The word ‘come’ can mean many different things. As a verb, the meaning is to move towards, reach a certain point and to happen.
- Come here, I want to show you something. (move towards)
- The grass comes up to my hips. (reach a certain point)
- Opportunities like this don’t come that often. (produce a state)
Come is an irregular verb. The past tense is came and the past participle is come.
idiom list with ‘come’
- come apart at the seams – fall to pieces, stop functioning properly
e.g. Our marriage is coming apart at the seams, I think we’re heading for divorce.
- come from behind – win/succeed after being in a losing position
e.g. The youngster is coming from behind. Can he take the champion’s crown?
- come into bloom – start to produce flowers
e.g. You need to wait a few more months. These flowers don’t come into bloom until July.
- come into fashion – become fashionable
e.g. I’m going to keep all my old clothes. One day they’ll come back into fashion.
- come of age – become an adult, reach 18 years old
e.g. I can’t believe my baby will be coming of age next week. Where did the time go?
- come out swinging – go immediately of the offensive
e.g. The young boxer came out swinging and knocked out his opponent in 30 seconds.
- come out/up smelling of roses – still have a good reputation despite being involved in something negative
e.g. It was Connor’s idea to rob the safe, but he still comes out smelling of roses.
- come rain or shine – no matter what the weather is, something will still happen
e.g. The match will be on tomorrow come rain or shine.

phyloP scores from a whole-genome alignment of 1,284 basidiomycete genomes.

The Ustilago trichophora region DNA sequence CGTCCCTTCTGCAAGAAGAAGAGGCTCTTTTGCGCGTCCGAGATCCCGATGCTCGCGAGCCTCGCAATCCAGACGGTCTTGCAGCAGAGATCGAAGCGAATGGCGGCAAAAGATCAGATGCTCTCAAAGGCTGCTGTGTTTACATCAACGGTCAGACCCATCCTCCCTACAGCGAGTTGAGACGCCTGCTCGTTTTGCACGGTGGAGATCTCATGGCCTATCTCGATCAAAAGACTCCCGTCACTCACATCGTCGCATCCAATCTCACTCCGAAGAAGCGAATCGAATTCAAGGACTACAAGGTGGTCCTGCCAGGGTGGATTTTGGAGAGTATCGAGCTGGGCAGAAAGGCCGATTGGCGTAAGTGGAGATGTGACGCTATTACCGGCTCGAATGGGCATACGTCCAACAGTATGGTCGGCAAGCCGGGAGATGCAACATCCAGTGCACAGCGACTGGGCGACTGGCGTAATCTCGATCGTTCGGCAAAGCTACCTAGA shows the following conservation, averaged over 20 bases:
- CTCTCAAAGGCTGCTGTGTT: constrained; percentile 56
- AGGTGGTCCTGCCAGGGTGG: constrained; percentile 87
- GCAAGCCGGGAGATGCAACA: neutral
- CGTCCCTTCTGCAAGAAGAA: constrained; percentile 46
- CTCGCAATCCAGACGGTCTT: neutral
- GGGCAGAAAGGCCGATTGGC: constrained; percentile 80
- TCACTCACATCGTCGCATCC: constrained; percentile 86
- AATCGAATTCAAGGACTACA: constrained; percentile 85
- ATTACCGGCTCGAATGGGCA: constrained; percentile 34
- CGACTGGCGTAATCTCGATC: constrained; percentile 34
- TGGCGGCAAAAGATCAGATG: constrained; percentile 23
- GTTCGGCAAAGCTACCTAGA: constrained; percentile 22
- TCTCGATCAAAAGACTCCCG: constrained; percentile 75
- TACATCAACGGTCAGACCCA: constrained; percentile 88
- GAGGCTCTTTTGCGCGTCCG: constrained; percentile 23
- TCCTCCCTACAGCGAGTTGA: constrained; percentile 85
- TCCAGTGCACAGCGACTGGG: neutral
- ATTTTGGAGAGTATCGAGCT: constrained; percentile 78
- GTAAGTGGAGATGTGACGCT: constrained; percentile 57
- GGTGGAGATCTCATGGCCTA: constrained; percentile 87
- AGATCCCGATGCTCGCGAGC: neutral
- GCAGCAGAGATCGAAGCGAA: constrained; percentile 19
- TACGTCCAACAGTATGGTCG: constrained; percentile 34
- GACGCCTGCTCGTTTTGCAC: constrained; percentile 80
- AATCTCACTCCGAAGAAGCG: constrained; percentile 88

- come to a head – a situation reaches a climax
e.g. Tensions came to a head in the town and violence erupted.
- come to blows – start arguing/fighting after a disagreement
e.g. It all came to blows when Christine found out who keyed her car.
- come up short – insufficient, lacking what you need, unsuccessful
e.g. I keep coming up short on auditions, maybe I should quit singing.
- come/crawl out of the woodwork – appear suddenly after being hidden for a long time
e.g. 10,000 fans came out of the woodwork when we reached the final.
- don’t/doesn’t come cheap – good quality but expensive
e.g. I send my kids to private school. It doesn’t come cheap, but the school is excellent.
- till the cows come home – for a very long time
e.g. Don’t ever start an argument with Will. He can argue till the cows come home.
- wheel come/fall off – something suddenly/unexpectedly fails
e.g. We were 3-0 up, then the wheel came off.
Let’s see these idioms with pictures and meaning using real-life scenarios.
Hey, did you know the verb ‘come’ has many phrasal verbs. Since you like idioms and phrases, you obviously want to improve your fluency and speak like a native.
Am I right?
I thought you might like to learn the phrasal verbs with ‘come’ too. They are very common in informal English and great to know/be able to understand if you happen to be speaking to a native. We use them all the time, like literally ALL the time.